Designing an IoT modular light

LED lighting applications have revolutionized the world – not only in general lighting but in anything that uses illumination, like LED displays, portable illumination systems, medical instruments and even scientific equipment.

In the winter of 2015, element14, Texas Instruments and Würth Elektronik invited a select group of designers to a “road test plus” – we were told to design something around the TI TPS92512 buck LED driver using evaluation boards and parts. My application was accepted to participate and I went on to implement a simple yet practical Internet of Things (IoT)-based lighting solution that won the challenge in the end.

In this two-part series, I’ll summarize my experience with and thought process behind the challenge, highlighting key milestones in the implementation process. What initially started as a prototype project which could be used for a multitude of things finally evolved into a multipurpose IoT light that I used in my newborn’s room.

The proposal

 My basic idea was to create an IoT lighting-based project, with the ability to connect to the Internet and accept values for color and brightness. The project uses the TPS92512 as the hero of the design, with a TI SimpleLink™ Wi-Fi® CC3200 wireless microcontroller (MCU) LaunchPad™ development kit to enable a Wi-Fi-based connection to the Internet. The commands come in via the Message Queue Telemetry Transport (MQTT) protocol over the Internet, and the TPS92512 controls LED brightness.

 My single-channel LED light prototype is controllable through a website that uses a client-side JavaScript® MQTT library to send commands from a web browser to the TI CC3200 wireless MCU LaunchPad kit via the MQTT broker. I wrote the firmware for the CC3200 device using Energia, which is the Arduino equivalent for TI LaunchPad kits and works even better. Figure 1 shows the initial block diagram.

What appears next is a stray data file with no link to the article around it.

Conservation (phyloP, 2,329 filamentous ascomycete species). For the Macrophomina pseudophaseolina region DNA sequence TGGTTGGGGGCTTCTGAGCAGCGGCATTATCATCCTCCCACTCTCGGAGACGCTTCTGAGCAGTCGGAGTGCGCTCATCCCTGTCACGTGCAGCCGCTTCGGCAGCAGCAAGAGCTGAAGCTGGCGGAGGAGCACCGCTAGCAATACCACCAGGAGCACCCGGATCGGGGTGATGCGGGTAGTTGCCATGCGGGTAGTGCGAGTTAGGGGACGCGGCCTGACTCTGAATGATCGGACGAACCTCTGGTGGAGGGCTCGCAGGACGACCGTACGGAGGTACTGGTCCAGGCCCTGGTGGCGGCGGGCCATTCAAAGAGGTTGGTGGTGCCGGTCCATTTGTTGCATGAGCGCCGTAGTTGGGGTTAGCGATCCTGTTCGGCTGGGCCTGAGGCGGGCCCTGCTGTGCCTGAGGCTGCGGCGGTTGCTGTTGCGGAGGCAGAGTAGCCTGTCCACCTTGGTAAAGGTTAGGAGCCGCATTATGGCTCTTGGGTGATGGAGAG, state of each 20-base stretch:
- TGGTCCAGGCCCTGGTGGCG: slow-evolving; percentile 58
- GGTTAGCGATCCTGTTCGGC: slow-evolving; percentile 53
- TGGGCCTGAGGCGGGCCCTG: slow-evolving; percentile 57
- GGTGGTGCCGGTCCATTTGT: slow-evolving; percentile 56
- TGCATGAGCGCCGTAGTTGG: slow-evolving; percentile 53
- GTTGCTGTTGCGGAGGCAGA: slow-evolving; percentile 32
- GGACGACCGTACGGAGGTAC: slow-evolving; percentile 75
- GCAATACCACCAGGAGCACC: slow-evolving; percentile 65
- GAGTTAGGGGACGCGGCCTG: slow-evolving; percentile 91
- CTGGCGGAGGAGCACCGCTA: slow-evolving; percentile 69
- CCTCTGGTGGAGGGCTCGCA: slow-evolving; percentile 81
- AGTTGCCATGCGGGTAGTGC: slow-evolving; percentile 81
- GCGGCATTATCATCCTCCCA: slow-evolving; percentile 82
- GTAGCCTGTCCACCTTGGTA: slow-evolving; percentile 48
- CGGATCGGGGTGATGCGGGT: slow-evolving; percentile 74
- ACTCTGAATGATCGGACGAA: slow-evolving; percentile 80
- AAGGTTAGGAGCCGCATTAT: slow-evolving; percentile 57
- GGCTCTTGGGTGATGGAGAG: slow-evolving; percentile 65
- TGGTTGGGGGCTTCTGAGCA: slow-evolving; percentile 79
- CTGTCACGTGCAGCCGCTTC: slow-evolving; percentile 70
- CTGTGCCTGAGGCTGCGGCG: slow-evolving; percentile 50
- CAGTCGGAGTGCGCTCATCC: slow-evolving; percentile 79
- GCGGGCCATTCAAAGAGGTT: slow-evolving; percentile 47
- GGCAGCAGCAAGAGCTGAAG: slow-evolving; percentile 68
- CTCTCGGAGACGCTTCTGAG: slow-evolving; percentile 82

Figure 1: Proposed system block diagram

Driving LEDs and the TPS92512

Just like any other component, a correctly driven LED will improve its lifespan as well as its efficiency. You can also control the illumination characteristics by varying the drive of the device. The LED is essentially a diode, and the forward-bias characteristics (especially Vf) vary slightly from unit to unit as a consequence of the manufacturing process.

Examining the data sheet for Würth Elektronik’s indium gallium nitride (InGaN)-based ceramic-chip LEDs, you can see that the LED’s forward current increases sharply with the forward voltage and is almost linear beyond the knee voltage. The luminous flux also varies as a function of the forward current up to a limiting value. Thus, it would be more beneficial to control the current through the LED when driving it, using a current-control scheme to obtain better results.

Figure 2 from the mentioned datasheet shows this trend graphically where we see forward current as a function of forward voltage and luminous flux as a function of the forward current.

Figure 2: Forward current as a function of applied voltage and its effect on luminous flux output

There are a number of ways to arrange a constant-current source, including the classic LM317 circuit, as shown in Figure 3. The problem is the maximum current you can drive. You can cascade more than one LM317 in parallel, but that is not very cost-effective.

 Figure 3: Circuit diagram for an LM317 based constant current source

Alternatively, you can use an operational amplifier/comparator with a voltage reference and then use a transistor or MOSFET at the output stage to perform the regulation manually as shown in figure 4. This works better and is how I usually design power-supply circuits. The major issue with this approach, however, is the amount of board space used, as well as bill-of-materials cost. You end up assembling a large circuit – which is OK when you need to handle a lot of current in the range of tens of amps – but for LEDs this is overkill.

 Figure 4: A high side current control circuit using an op-amp

So you need MOSFETs for efficiency but don’t want to make your own module. The solution is a dedicated driver chip like the TPS92512, which has the MOSFET as a switch as well as thermal shutdown, and internal oscillator and pulse-width modulator (PWM) logics for control. Other solutions out there require an external MOSFET switch as well as some miscellaneous passives. The TPS92512 is simpler to use; Figure 5 shows its functional block diagram.

Figure 5: Functional block diagram of the TPS92512

The TPS92512 is capable of driving up to 2.5A; the standard version can operate with a VIN up to 48V. A standard microcontroller with a Pulse Width Modulation (PWM)signal can drive the TPS92512 to vary the output current and therefore LED brightness.

In part 2 of this series, I’ll show you how I built the prototype.

Additional resources